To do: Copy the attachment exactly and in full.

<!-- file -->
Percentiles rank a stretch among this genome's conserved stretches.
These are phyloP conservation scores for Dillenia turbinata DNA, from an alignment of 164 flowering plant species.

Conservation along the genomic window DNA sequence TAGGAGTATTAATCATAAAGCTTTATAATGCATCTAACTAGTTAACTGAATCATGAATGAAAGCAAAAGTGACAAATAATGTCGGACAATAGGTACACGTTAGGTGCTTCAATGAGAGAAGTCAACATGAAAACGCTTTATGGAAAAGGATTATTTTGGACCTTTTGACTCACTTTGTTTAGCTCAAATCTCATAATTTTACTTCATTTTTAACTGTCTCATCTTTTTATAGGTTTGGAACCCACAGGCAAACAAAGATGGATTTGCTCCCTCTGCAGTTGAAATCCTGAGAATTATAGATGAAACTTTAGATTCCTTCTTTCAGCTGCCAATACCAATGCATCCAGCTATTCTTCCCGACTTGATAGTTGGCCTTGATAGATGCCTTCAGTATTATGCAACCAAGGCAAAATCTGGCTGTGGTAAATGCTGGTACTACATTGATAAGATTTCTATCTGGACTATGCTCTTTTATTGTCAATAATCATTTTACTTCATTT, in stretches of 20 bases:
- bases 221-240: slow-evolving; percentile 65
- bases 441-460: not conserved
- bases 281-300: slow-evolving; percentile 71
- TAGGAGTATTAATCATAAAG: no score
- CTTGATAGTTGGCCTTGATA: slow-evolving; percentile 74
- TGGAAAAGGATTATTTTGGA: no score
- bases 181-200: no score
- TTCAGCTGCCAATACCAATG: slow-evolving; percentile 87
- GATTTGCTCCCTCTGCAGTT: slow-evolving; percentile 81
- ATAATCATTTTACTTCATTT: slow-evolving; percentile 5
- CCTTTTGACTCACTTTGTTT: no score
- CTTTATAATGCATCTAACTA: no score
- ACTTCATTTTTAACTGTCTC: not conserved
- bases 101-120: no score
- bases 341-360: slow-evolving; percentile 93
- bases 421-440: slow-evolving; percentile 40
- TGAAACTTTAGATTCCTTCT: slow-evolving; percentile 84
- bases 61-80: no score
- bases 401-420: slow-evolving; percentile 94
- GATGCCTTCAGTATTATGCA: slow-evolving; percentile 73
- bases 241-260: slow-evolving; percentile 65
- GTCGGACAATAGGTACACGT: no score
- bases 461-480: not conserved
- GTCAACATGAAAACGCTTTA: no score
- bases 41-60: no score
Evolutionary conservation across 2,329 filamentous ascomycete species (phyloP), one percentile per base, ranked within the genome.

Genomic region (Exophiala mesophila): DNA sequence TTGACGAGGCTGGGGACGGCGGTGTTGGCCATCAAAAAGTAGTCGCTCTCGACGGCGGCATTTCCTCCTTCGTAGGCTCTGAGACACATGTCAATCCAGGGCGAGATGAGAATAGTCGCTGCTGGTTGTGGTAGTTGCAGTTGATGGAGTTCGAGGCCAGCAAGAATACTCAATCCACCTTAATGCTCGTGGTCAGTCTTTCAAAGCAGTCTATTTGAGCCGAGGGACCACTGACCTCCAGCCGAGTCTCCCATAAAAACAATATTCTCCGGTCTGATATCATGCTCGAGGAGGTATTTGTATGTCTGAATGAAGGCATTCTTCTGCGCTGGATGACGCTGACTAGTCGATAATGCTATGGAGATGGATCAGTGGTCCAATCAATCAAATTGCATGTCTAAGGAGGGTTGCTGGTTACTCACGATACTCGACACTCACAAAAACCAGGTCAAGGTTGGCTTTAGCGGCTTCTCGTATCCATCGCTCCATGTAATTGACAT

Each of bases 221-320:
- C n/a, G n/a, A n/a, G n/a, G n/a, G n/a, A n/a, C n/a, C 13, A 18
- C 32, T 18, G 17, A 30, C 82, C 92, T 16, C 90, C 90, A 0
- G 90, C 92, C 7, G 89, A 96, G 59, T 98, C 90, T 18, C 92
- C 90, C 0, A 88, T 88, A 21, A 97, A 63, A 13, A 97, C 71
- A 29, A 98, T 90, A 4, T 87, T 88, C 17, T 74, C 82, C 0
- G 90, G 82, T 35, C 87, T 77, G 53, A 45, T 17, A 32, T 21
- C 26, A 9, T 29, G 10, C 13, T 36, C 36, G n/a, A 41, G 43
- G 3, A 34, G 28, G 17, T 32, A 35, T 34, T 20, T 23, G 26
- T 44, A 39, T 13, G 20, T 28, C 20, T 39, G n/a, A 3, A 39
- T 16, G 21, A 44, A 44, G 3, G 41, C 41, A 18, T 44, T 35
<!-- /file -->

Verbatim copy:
Percentiles rank a stretch among this genome's conserved stretches.
These are phyloP conservation scores for Dillenia turbinata DNA, from an alignment of 164 flowering plant species.

Conservation along the genomic window DNA sequence TAGGAGTATTAATCATAAAGCTTTATAATGCATCTAACTAGTTAACTGAATCATGAATGAAAGCAAAAGTGACAAATAATGTCGGACAATAGGTACACGTTAGGTGCTTCAATGAGAGAAGTCAACATGAAAACGCTTTATGGAAAAGGATTATTTTGGACCTTTTGACTCACTTTGTTTAGCTCAAATCTCATAATTTTACTTCATTTTTAACTGTCTCATCTTTTTATAGGTTTGGAACCCACAGGCAAACAAAGATGGATTTGCTCCCTCTGCAGTTGAAATCCTGAGAATTATAGATGAAACTTTAGATTCCTTCTTTCAGCTGCCAATACCAATGCATCCAGCTATTCTTCCCGACTTGATAGTTGGCCTTGATAGATGCCTTCAGTATTATGCAACCAAGGCAAAATCTGGCTGTGGTAAATGCTGGTACTACATTGATAAGATTTCTATCTGGACTATGCTCTTTTATTGTCAATAATCATTTTACTTCATTT, in stretches of 20 bases:
- bases 221-240: slow-evolving; percentile 65
- bases 441-460: not conserved
- bases 281-300: slow-evolving; percentile 71
- TAGGAGTATTAATCATAAAG: no score
- CTTGATAGTTGGCCTTGATA: slow-evolving; percentile 74
- TGGAAAAGGATTATTTTGGA: no score
- bases 181-200: no score
- TTCAGCTGCCAATACCAATG: slow-evolving; percentile 87
- GATTTGCTCCCTCTGCAGTT: slow-evolving; percentile 81
- ATAATCATTTTACTTCATTT: slow-evolving; percentile 5
- CCTTTTGACTCACTTTGTTT: no score
- CTTTATAATGCATCTAACTA: no score
- ACTTCATTTTTAACTGTCTC: not conserved
- bases 101-120: no score
- bases 341-360: slow-evolving; percentile 93
- bases 421-440: slow-evolving; percentile 40
- TGAAACTTTAGATTCCTTCT: slow-evolving; percentile 84
- bases 61-80: no score
- bases 401-420: slow-evolving; percentile 94
- GATGCCTTCAGTATTATGCA: slow-evolving; percentile 73
- bases 241-260: slow-evolving; percentile 65
- GTCGGACAATAGGTACACGT: no score
- bases 461-480: not conserved
- GTCAACATGAAAACGCTTTA: no score
- bases 41-60: no score
Evolutionary conservation across 2,329 filamentous ascomycete species (phyloP), one percentile per base, ranked within the genome.

Genomic region (Exophiala mesophila): DNA sequence TTGACGAGGCTGGGGACGGCGGTGTTGGCCATCAAAAAGTAGTCGCTCTCGACGGCGGCATTTCCTCCTTCGTAGGCTCTGAGACACATGTCAATCCAGGGCGAGATGAGAATAGTCGCTGCTGGTTGTGGTAGTTGCAGTTGATGGAGTTCGAGGCCAGCAAGAATACTCAATCCACCTTAATGCTCGTGGTCAGTCTTTCAAAGCAGTCTATTTGAGCCGAGGGACCACTGACCTCCAGCCGAGTCTCCCATAAAAACAATATTCTCCGGTCTGATATCATGCTCGAGGAGGTATTTGTATGTCTGAATGAAGGCATTCTTCTGCGCTGGATGACGCTGACTAGTCGATAATGCTATGGAGATGGATCAGTGGTCCAATCAATCAAATTGCATGTCTAAGGAGGGTTGCTGGTTACTCACGATACTCGACACTCACAAAAACCAGGTCAAGGTTGGCTTTAGCGGCTTCTCGTATCCATCGCTCCATGTAATTGACAT

Each of bases 221-320:
- C n/a, G n/a, A n/a, G n/a, G n/a, G n/a, A n/a, C n/a, C 13, A 18
- C 32, T 18, G 17, A 30, C 82, C 92, T 16, C 90, C 90, A 0
- G 90, C 92, C 7, G 89, A 96, G 59, T 98, C 90, T 18, C 92
- C 90, C 0, A 88, T 88, A 21, A 97, A 63, A 13, A 97, C 71
- A 29, A 98, T 90, A 4, T 87, T 88, C 17, T 74, C 82, C 0
- G 90, G 82, T 35, C 87, T 77, G 53, A 45, T 17, A 32, T 21
- C 26, A 9, T 29, G 10, C 13, T 36, C 36, G n/a, A 41, G 43
- G 3, A 34, G 28, G 17, T 32, A 35, T 34, T 20, T 23, G 26
- T 44, A 39, T 13, G 20, T 28, C 20, T 39, G n/a, A 3, A 39
- T 16, G 21, A 44, A 44, G 3, G 41, C 41, A 18, T 44, T 35